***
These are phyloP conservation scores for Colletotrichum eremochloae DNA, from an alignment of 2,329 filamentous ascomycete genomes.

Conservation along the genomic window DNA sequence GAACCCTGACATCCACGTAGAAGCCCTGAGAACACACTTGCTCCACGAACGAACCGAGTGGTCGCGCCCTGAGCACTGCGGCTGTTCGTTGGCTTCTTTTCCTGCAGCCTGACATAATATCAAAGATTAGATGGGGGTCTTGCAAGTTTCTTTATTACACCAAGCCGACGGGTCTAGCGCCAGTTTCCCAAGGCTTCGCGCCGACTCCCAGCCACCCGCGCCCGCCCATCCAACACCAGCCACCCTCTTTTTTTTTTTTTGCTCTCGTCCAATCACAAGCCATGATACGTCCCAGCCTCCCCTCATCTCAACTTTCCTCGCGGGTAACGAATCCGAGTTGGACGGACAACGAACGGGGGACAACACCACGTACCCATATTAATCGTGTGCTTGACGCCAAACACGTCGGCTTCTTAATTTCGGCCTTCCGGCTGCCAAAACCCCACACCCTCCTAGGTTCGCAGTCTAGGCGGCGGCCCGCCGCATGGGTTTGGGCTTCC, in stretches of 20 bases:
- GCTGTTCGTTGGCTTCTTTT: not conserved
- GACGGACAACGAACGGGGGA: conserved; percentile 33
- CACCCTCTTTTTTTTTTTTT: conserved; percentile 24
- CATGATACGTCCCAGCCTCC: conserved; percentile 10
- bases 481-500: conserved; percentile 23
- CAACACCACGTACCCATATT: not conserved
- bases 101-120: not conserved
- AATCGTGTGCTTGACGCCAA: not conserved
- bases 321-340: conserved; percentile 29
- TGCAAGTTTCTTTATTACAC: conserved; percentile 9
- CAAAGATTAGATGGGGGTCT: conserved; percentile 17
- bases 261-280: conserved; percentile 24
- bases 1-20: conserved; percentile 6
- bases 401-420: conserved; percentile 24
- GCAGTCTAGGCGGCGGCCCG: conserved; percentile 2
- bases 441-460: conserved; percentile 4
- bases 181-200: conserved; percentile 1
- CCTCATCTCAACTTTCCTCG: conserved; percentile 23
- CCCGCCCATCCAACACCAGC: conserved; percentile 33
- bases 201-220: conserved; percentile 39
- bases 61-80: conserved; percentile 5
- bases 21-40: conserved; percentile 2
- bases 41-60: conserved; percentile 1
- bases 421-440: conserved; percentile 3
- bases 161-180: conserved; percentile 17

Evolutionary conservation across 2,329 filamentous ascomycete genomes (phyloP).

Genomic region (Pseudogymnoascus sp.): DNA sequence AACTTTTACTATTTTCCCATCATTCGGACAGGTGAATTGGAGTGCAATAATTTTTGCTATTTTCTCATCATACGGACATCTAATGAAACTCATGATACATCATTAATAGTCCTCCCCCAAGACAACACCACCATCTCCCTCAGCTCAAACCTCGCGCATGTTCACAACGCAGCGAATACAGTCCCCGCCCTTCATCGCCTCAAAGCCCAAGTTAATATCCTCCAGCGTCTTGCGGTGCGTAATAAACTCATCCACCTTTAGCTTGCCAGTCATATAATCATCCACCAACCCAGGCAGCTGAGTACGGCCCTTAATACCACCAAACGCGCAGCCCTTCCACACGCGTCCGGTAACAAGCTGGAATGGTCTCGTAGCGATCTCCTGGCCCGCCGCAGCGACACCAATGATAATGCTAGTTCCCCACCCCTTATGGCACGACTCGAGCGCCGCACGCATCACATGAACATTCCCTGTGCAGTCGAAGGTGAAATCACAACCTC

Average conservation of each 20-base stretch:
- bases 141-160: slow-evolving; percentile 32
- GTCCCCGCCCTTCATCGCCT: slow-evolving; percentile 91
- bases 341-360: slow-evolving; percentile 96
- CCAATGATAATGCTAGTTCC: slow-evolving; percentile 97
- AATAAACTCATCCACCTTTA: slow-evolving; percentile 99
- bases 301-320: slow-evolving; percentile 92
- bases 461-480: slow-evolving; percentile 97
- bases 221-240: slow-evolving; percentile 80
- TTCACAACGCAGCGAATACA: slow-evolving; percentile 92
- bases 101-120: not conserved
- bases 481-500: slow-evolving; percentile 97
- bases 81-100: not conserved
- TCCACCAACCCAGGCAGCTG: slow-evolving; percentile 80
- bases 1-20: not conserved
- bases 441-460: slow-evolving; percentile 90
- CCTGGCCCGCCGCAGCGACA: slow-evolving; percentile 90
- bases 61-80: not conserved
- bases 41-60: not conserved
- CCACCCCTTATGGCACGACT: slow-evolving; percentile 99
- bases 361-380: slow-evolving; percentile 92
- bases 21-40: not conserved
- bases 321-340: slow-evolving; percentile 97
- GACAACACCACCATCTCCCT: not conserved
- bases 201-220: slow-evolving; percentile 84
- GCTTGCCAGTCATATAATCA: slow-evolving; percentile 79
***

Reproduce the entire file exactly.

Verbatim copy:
These are phyloP conservation scores for Colletotrichum eremochloae DNA, from an alignment of 2,329 filamentous ascomycete genomes.

Conservation along the genomic window DNA sequence GAACCCTGACATCCACGTAGAAGCCCTGAGAACACACTTGCTCCACGAACGAACCGAGTGGTCGCGCCCTGAGCACTGCGGCTGTTCGTTGGCTTCTTTTCCTGCAGCCTGACATAATATCAAAGATTAGATGGGGGTCTTGCAAGTTTCTTTATTACACCAAGCCGACGGGTCTAGCGCCAGTTTCCCAAGGCTTCGCGCCGACTCCCAGCCACCCGCGCCCGCCCATCCAACACCAGCCACCCTCTTTTTTTTTTTTTGCTCTCGTCCAATCACAAGCCATGATACGTCCCAGCCTCCCCTCATCTCAACTTTCCTCGCGGGTAACGAATCCGAGTTGGACGGACAACGAACGGGGGACAACACCACGTACCCATATTAATCGTGTGCTTGACGCCAAACACGTCGGCTTCTTAATTTCGGCCTTCCGGCTGCCAAAACCCCACACCCTCCTAGGTTCGCAGTCTAGGCGGCGGCCCGCCGCATGGGTTTGGGCTTCC, in stretches of 20 bases:
- GCTGTTCGTTGGCTTCTTTT: not conserved
- GACGGACAACGAACGGGGGA: conserved; percentile 33
- CACCCTCTTTTTTTTTTTTT: conserved; percentile 24
- CATGATACGTCCCAGCCTCC: conserved; percentile 10
- bases 481-500: conserved; percentile 23
- CAACACCACGTACCCATATT: not conserved
- bases 101-120: not conserved
- AATCGTGTGCTTGACGCCAA: not conserved
- bases 321-340: conserved; percentile 29
- TGCAAGTTTCTTTATTACAC: conserved; percentile 9
- CAAAGATTAGATGGGGGTCT: conserved; percentile 17
- bases 261-280: conserved; percentile 24
- bases 1-20: conserved; percentile 6
- bases 401-420: conserved; percentile 24
- GCAGTCTAGGCGGCGGCCCG: conserved; percentile 2
- bases 441-460: conserved; percentile 4
- bases 181-200: conserved; percentile 1
- CCTCATCTCAACTTTCCTCG: conserved; percentile 23
- CCCGCCCATCCAACACCAGC: conserved; percentile 33
- bases 201-220: conserved; percentile 39
- bases 61-80: conserved; percentile 5
- bases 21-40: conserved; percentile 2
- bases 41-60: conserved; percentile 1
- bases 421-440: conserved; percentile 3
- bases 161-180: conserved; percentile 17

Evolutionary conservation across 2,329 filamentous ascomycete genomes (phyloP).

Genomic region (Pseudogymnoascus sp.): DNA sequence AACTTTTACTATTTTCCCATCATTCGGACAGGTGAATTGGAGTGCAATAATTTTTGCTATTTTCTCATCATACGGACATCTAATGAAACTCATGATACATCATTAATAGTCCTCCCCCAAGACAACACCACCATCTCCCTCAGCTCAAACCTCGCGCATGTTCACAACGCAGCGAATACAGTCCCCGCCCTTCATCGCCTCAAAGCCCAAGTTAATATCCTCCAGCGTCTTGCGGTGCGTAATAAACTCATCCACCTTTAGCTTGCCAGTCATATAATCATCCACCAACCCAGGCAGCTGAGTACGGCCCTTAATACCACCAAACGCGCAGCCCTTCCACACGCGTCCGGTAACAAGCTGGAATGGTCTCGTAGCGATCTCCTGGCCCGCCGCAGCGACACCAATGATAATGCTAGTTCCCCACCCCTTATGGCACGACTCGAGCGCCGCACGCATCACATGAACATTCCCTGTGCAGTCGAAGGTGAAATCACAACCTC

Average conservation of each 20-base stretch:
- bases 141-160: slow-evolving; percentile 32
- GTCCCCGCCCTTCATCGCCT: slow-evolving; percentile 91
- bases 341-360: slow-evolving; percentile 96
- CCAATGATAATGCTAGTTCC: slow-evolving; percentile 97
- AATAAACTCATCCACCTTTA: slow-evolving; percentile 99
- bases 301-320: slow-evolving; percentile 92
- bases 461-480: slow-evolving; percentile 97
- bases 221-240: slow-evolving; percentile 80
- TTCACAACGCAGCGAATACA: slow-evolving; percentile 92
- bases 101-120: not conserved
- bases 481-500: slow-evolving; percentile 97
- bases 81-100: not conserved
- TCCACCAACCCAGGCAGCTG: slow-evolving; percentile 80
- bases 1-20: not conserved
- bases 441-460: slow-evolving; percentile 90
- CCTGGCCCGCCGCAGCGACA: slow-evolving; percentile 90
- bases 61-80: not conserved
- bases 41-60: not conserved
- CCACCCCTTATGGCACGACT: slow-evolving; percentile 99
- bases 361-380: slow-evolving; percentile 92
- bases 21-40: not conserved
- bases 321-340: slow-evolving; percentile 97
- GACAACACCACCATCTCCCT: not conserved
- bases 201-220: slow-evolving; percentile 84
- GCTTGCCAGTCATATAATCA: slow-evolving; percentile 79